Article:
David Finkel shows us how to bust through the myth that more hours worked equals more value created and shares how we can create maximum value without sacrificing our lives in the process.
Do you own your business or career… or does it own YOU?
In this “time and effort” economy, we often think that the more hours we work and effort we make, the more value we create in our businesses or professional lives. My guest this week, David Finkel is here to prove that myth wrong. A Wall Street Journal bestselling author, syndicated columnist for Inc.com, Forbes.com, and CEOWorld.com, the CEO of Maui Mastermind and author of the book, The Freedom Formula, David believes that building a successful business shouldn’t mean sacrificing ourselves, our families, or our health. He teaches business owners and professionals how we can refocus our energy and structure our days and priorities in order to create the maximum value for our companies, so we can truly reclaim the freedom to live the lives we desire.
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How to Succeed in Business Without Sacrificing Your Family, Health, or Life—with David Finkel
This episode’s guest is David Finkel. David the author of The Freedom Formula, and co-author of Scale: Seven Proven Principles to Grow Your Business and Get Your Life Back, written with Priceline.com Cofounder, Jeff Hoffman. He is also the bestselling author of twelve business books. David and I discussed how to create more value in your business without sacrificing your family, health, or life. Pay attention to how David explains the exact process of how to arrive at a business sweet spot. Analyzing what is the focus that you need to do in order to scale your business. Also, read about the way David breaks down the steps and the questions he asks in order to train his team to proper delegation. Finally, pay close attention to the two practical tips David provides in order to balance your business and your life for growth and scalability. Without further ado, here is my interview.
David, thank you so much for joining me on the show.
I appreciate that, Meny. I’m so glad to be here with you all.
First of all, when I get an introduction from somebody that was on the show with people that appreciated that episode, I always say yes, regardless if I know that person or not. You came recommended by Gino Wickman. People on the show have read a couple of episodes speaking about the EOS platform and what Gino spoke about entrepreneurship in general. I’m very happy and I want to thank Gino for making the introduction.
I appreciate it. We shared it without realizing it, the same publisher, and that’s how we originally met each other. The publisher said, “The two of you need to meet.” That’s how we originally struck up a conversation together quite some time ago.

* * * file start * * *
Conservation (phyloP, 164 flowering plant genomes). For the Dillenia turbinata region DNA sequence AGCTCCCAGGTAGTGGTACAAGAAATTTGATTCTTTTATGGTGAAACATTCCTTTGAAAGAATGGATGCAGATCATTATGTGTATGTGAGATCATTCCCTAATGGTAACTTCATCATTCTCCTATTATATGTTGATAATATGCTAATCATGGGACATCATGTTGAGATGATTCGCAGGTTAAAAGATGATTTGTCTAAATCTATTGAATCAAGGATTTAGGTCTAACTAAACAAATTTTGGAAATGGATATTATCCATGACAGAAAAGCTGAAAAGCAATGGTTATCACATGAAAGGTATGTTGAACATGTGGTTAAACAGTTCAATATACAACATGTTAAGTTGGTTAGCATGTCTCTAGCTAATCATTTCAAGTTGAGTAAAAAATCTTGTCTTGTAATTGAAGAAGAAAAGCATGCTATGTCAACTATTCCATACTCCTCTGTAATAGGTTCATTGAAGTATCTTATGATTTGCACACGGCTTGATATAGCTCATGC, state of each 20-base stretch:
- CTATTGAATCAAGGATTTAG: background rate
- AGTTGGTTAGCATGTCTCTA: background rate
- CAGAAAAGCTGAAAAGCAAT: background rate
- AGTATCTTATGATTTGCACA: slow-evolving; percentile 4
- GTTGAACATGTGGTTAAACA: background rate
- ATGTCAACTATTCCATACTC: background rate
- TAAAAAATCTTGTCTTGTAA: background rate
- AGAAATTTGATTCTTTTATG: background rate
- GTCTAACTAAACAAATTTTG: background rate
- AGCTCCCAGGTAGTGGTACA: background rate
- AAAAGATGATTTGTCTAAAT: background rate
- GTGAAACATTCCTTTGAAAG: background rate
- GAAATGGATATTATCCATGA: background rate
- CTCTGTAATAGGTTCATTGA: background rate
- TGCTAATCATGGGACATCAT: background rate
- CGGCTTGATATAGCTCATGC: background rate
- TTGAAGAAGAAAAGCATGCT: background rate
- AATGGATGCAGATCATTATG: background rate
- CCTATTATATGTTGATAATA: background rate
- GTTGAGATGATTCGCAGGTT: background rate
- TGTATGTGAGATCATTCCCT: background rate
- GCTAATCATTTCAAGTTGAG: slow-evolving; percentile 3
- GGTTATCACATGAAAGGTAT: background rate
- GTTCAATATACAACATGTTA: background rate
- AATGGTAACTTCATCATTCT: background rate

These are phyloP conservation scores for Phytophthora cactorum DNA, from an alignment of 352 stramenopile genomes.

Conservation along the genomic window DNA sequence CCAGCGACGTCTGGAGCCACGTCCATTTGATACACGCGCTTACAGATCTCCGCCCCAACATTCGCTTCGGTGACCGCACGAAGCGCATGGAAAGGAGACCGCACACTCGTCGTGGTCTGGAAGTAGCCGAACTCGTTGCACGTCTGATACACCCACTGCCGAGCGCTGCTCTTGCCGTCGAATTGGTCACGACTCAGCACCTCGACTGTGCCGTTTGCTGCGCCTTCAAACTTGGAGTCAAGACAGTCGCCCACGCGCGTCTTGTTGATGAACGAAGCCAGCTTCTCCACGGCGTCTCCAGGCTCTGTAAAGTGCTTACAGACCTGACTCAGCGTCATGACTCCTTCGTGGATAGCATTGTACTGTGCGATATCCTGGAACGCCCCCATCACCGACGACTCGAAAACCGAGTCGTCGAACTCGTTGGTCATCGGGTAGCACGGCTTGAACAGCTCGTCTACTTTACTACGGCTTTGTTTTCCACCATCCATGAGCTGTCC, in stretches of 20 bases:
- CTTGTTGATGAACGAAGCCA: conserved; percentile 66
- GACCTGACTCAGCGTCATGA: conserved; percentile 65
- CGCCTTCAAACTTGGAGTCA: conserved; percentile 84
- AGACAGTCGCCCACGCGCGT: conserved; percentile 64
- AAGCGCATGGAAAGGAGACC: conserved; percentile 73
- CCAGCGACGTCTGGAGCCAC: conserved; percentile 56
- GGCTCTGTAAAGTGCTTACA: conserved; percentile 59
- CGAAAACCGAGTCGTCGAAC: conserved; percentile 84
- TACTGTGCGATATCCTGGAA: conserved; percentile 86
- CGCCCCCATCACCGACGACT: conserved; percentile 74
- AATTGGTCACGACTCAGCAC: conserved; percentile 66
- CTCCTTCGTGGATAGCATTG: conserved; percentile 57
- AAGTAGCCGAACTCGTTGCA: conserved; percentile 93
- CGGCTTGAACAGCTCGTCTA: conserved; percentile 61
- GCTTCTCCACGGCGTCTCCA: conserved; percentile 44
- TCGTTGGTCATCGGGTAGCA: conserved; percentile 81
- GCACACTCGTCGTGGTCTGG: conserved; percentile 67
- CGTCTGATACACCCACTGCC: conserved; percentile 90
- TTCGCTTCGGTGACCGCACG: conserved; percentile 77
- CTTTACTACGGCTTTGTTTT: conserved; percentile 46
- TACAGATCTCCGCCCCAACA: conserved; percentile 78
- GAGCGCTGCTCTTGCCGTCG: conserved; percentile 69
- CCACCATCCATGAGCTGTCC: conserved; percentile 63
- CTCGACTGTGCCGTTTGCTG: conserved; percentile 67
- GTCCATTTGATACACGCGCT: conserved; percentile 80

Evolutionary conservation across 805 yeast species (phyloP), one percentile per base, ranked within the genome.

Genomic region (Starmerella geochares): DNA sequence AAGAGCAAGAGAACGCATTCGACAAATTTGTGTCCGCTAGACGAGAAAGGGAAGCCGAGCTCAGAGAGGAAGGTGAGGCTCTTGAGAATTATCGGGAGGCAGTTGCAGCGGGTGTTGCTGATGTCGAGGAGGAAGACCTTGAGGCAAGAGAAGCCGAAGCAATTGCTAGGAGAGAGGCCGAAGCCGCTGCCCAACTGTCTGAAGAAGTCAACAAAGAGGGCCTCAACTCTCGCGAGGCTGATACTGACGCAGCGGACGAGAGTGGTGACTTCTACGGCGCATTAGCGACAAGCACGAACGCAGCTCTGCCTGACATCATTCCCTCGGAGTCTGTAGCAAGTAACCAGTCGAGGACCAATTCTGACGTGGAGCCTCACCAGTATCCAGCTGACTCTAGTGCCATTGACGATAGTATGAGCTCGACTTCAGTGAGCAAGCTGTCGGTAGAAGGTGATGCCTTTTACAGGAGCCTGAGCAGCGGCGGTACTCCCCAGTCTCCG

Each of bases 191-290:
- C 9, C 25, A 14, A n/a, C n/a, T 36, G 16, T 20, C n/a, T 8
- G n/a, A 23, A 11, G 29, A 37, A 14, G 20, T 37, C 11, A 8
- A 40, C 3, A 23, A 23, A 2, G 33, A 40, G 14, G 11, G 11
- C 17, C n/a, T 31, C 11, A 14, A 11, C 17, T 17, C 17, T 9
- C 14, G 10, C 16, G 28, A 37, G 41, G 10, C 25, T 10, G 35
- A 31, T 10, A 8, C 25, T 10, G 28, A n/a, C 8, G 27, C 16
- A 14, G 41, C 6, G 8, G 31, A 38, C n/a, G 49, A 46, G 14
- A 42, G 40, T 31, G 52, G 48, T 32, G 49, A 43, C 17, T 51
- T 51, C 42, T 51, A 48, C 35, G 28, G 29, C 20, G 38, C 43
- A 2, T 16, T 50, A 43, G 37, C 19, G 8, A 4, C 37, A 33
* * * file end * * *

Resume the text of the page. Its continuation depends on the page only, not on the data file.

The topic that you speak about, which is eye-catching to me and our readers, because we’re business owners. We’re hustling and trying to do what’s right for our business and for our family. That balance is something that’s very hard. The topic that you speak a lot about is how to create more value in your business without sacrificing your family, health, or life. This is something that you don’t always see in public when speakers go on stage and speak. Most people speak about the hustle, the grind, focus, leadership, so on and so forth. This is not typical but I know for our readers, this is a very important topic. I am very excited for our interview, but before we get started, a little bit about your journey and how you got to understand this topic to actually speak about this and make a difference in the world.
My background was once upon a time, many years ago, playing sports. I was trying to play in the Olympics, I got hurt. I took that drive and I went into business. I started my first company at age 26 with a business partner. We built that company and scaled it at about 100% per year for eight years. I sold it in 2005. The big thing was when I look back to how I did the business back then, I was single and I had no kids. To throw my entire life into the business was both fun and also, quite frankly, it filled a hole that that sports left. In the first round, I did it through hard work and through putting in the hours. I was working on another book called Scale. My co-author for that is Jeff Hoffman. He was one of the people who helped Scale and was one of the founding team members of Priceline.com. He was sharing about how they took Priceline.com from zero in sales to over a billion in sales and they did it in 48 months.The best leaders do manage flexibly. Click To Tweet